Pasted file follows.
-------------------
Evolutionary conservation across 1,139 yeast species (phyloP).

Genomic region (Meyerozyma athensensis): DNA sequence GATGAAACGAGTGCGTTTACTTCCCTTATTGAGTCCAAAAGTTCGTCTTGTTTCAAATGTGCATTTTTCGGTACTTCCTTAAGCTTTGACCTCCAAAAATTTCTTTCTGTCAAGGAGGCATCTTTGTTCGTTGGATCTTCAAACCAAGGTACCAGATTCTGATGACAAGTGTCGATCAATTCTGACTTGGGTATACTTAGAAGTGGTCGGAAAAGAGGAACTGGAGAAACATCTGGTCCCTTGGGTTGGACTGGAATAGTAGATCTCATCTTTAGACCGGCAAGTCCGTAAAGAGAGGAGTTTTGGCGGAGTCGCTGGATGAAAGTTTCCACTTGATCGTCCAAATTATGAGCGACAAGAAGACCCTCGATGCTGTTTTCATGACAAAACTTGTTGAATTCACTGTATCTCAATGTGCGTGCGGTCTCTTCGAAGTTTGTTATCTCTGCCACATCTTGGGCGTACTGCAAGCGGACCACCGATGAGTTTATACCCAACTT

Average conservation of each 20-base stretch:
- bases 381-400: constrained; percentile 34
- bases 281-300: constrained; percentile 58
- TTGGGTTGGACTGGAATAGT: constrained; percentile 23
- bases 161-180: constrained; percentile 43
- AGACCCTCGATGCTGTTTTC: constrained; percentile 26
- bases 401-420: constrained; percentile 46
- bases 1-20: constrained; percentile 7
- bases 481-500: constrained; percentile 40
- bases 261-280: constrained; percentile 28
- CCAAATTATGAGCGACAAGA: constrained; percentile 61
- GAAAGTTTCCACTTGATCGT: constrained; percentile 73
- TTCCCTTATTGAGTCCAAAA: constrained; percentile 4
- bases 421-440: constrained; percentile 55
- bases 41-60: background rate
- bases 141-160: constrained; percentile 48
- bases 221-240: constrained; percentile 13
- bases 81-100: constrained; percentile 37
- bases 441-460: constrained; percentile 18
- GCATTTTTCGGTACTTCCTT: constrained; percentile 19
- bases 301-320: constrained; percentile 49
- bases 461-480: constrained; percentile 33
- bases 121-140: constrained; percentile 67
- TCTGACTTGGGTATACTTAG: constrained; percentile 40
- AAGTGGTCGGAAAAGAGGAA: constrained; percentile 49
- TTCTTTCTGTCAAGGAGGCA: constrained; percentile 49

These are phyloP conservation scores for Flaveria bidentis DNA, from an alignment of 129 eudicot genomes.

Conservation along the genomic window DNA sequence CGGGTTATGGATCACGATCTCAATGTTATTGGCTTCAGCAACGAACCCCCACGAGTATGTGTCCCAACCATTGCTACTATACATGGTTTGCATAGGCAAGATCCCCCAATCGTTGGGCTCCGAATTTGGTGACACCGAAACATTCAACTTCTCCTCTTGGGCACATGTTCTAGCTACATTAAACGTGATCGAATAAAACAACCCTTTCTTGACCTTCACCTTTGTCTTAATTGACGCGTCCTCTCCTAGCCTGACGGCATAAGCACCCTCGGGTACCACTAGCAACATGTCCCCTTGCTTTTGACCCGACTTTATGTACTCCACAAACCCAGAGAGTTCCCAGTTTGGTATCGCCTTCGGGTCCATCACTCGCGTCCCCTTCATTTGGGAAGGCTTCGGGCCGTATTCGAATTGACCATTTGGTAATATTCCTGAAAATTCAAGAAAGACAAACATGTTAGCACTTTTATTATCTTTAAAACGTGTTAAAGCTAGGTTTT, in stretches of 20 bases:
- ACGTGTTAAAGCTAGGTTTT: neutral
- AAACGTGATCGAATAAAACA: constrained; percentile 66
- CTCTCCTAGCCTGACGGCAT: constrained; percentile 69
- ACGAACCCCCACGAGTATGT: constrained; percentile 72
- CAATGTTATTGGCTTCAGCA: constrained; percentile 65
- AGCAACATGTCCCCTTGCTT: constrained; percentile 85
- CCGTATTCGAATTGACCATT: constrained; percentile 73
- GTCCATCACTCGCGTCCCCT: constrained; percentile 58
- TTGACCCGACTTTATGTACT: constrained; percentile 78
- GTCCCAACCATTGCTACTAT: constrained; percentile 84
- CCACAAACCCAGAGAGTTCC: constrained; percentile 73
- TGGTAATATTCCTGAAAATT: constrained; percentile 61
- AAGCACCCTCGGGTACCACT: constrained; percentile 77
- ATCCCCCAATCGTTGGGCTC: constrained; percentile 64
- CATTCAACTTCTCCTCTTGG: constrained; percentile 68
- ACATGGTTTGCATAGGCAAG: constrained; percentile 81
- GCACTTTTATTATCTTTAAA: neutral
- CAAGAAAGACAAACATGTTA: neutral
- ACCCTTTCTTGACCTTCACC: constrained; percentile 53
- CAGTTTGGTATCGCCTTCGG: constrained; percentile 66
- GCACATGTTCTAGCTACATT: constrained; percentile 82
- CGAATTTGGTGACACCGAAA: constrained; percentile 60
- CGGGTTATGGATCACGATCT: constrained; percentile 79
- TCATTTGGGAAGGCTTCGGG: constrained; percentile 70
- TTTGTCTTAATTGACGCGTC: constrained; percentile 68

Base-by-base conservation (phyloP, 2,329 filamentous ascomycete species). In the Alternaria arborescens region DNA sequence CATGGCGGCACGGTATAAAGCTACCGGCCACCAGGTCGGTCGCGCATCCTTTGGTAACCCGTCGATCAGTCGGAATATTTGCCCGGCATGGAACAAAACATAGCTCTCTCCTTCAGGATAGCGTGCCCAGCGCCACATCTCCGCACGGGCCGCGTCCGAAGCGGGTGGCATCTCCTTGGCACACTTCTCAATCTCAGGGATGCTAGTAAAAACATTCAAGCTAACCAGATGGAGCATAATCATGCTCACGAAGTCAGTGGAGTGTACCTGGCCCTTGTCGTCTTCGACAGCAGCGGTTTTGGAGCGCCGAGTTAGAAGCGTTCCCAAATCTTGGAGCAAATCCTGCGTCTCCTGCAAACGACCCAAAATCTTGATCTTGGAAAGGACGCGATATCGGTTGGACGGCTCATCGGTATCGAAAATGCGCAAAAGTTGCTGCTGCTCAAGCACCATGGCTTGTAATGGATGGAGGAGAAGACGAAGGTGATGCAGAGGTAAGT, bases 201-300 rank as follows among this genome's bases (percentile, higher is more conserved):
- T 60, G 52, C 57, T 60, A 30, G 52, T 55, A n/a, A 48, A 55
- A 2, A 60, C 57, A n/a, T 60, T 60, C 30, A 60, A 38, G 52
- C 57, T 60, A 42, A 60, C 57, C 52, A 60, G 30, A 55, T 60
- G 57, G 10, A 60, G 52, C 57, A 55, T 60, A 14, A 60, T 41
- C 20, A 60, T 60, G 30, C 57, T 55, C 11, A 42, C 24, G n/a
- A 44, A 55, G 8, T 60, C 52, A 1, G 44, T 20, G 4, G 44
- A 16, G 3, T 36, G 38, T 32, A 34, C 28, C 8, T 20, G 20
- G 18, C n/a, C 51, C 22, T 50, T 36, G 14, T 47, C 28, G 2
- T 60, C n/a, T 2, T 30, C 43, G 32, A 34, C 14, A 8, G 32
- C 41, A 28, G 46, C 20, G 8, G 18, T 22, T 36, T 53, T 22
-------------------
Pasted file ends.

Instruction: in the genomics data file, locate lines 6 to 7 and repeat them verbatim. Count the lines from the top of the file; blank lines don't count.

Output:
- TTGGGTTGGACTGGAATAGT: constrained; percentile 23
- bases 161-180: constrained; percentile 43